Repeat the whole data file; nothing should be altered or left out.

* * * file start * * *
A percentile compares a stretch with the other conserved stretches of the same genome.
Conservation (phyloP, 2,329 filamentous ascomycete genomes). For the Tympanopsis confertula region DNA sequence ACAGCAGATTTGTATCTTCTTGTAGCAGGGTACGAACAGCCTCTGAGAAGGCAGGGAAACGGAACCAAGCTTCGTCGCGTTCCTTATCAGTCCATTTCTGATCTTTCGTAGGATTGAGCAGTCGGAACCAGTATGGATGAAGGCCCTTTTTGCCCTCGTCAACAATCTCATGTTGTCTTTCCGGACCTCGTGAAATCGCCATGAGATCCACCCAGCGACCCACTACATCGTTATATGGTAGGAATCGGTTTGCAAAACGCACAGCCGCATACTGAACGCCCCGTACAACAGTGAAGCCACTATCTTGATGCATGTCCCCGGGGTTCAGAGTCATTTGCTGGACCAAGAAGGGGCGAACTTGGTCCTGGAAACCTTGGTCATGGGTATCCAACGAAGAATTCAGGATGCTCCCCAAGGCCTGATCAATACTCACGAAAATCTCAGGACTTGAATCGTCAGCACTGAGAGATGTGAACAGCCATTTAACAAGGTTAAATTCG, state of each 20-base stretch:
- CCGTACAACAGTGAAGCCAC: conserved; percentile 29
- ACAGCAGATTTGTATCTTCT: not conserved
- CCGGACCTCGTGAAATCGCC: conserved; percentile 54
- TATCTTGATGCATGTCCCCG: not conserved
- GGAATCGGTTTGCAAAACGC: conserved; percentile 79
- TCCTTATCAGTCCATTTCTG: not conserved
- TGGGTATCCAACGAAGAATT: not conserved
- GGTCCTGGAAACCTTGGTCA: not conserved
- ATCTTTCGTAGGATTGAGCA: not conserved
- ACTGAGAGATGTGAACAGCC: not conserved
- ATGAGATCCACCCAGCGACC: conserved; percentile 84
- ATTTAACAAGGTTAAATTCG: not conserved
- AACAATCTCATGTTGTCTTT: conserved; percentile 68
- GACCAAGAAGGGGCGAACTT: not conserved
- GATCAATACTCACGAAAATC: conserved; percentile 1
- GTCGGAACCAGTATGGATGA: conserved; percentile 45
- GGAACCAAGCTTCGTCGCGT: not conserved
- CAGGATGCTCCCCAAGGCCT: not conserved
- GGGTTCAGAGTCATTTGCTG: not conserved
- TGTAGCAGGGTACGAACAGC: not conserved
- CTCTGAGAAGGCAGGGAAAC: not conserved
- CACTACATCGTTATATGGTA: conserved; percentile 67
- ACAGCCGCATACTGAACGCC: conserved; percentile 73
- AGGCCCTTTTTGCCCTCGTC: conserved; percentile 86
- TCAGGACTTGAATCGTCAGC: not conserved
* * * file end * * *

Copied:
A percentile compares a stretch with the other conserved stretches of the same genome.
Conservation (phyloP, 2,329 filamentous ascomycete genomes). For the Tympanopsis confertula region DNA sequence ACAGCAGATTTGTATCTTCTTGTAGCAGGGTACGAACAGCCTCTGAGAAGGCAGGGAAACGGAACCAAGCTTCGTCGCGTTCCTTATCAGTCCATTTCTGATCTTTCGTAGGATTGAGCAGTCGGAACCAGTATGGATGAAGGCCCTTTTTGCCCTCGTCAACAATCTCATGTTGTCTTTCCGGACCTCGTGAAATCGCCATGAGATCCACCCAGCGACCCACTACATCGTTATATGGTAGGAATCGGTTTGCAAAACGCACAGCCGCATACTGAACGCCCCGTACAACAGTGAAGCCACTATCTTGATGCATGTCCCCGGGGTTCAGAGTCATTTGCTGGACCAAGAAGGGGCGAACTTGGTCCTGGAAACCTTGGTCATGGGTATCCAACGAAGAATTCAGGATGCTCCCCAAGGCCTGATCAATACTCACGAAAATCTCAGGACTTGAATCGTCAGCACTGAGAGATGTGAACAGCCATTTAACAAGGTTAAATTCG, state of each 20-base stretch:
- CCGTACAACAGTGAAGCCAC: conserved; percentile 29
- ACAGCAGATTTGTATCTTCT: not conserved
- CCGGACCTCGTGAAATCGCC: conserved; percentile 54
- TATCTTGATGCATGTCCCCG: not conserved
- GGAATCGGTTTGCAAAACGC: conserved; percentile 79
- TCCTTATCAGTCCATTTCTG: not conserved
- TGGGTATCCAACGAAGAATT: not conserved
- GGTCCTGGAAACCTTGGTCA: not conserved
- ATCTTTCGTAGGATTGAGCA: not conserved
- ACTGAGAGATGTGAACAGCC: not conserved
- ATGAGATCCACCCAGCGACC: conserved; percentile 84
- ATTTAACAAGGTTAAATTCG: not conserved
- AACAATCTCATGTTGTCTTT: conserved; percentile 68
- GACCAAGAAGGGGCGAACTT: not conserved
- GATCAATACTCACGAAAATC: conserved; percentile 1
- GTCGGAACCAGTATGGATGA: conserved; percentile 45
- GGAACCAAGCTTCGTCGCGT: not conserved
- CAGGATGCTCCCCAAGGCCT: not conserved
- GGGTTCAGAGTCATTTGCTG: not conserved
- TGTAGCAGGGTACGAACAGC: not conserved
- CTCTGAGAAGGCAGGGAAAC: not conserved
- CACTACATCGTTATATGGTA: conserved; percentile 67
- ACAGCCGCATACTGAACGCC: conserved; percentile 73
- AGGCCCTTTTTGCCCTCGTC: conserved; percentile 86
- TCAGGACTTGAATCGTCAGC: not conserved